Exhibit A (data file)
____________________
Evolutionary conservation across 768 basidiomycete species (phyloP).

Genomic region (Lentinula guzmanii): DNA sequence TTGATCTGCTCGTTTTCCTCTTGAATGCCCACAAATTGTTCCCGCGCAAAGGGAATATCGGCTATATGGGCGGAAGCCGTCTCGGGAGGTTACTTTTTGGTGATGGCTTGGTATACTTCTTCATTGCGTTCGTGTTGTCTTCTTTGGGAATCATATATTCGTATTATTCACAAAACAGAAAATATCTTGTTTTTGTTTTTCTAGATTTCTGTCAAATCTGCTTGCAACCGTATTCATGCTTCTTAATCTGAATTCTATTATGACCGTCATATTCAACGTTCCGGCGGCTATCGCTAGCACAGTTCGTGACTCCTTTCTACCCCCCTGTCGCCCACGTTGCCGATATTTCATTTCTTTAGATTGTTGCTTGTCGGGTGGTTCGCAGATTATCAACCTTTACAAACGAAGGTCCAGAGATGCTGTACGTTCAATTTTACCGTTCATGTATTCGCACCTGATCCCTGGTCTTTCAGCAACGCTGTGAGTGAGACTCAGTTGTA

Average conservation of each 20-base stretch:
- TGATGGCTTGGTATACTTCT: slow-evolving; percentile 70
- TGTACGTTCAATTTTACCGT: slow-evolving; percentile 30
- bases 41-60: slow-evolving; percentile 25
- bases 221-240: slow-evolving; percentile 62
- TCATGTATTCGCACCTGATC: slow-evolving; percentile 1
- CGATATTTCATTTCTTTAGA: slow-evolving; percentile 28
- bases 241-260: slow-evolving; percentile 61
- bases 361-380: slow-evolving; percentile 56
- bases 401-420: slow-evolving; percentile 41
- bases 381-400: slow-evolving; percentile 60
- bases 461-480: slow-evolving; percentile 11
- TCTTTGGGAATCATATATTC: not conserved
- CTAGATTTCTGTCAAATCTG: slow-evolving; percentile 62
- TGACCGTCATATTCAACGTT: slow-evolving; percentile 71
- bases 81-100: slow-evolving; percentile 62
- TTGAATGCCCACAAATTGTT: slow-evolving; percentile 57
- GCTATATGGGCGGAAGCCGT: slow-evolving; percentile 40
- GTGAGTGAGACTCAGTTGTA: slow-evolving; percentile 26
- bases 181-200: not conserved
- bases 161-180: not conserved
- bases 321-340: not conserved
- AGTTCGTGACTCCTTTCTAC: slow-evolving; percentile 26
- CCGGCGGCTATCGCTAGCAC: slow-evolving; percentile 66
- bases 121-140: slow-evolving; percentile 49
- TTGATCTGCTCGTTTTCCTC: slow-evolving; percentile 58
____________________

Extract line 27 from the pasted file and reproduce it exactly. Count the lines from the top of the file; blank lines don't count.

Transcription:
- bases 121-140: slow-evolving; percentile 49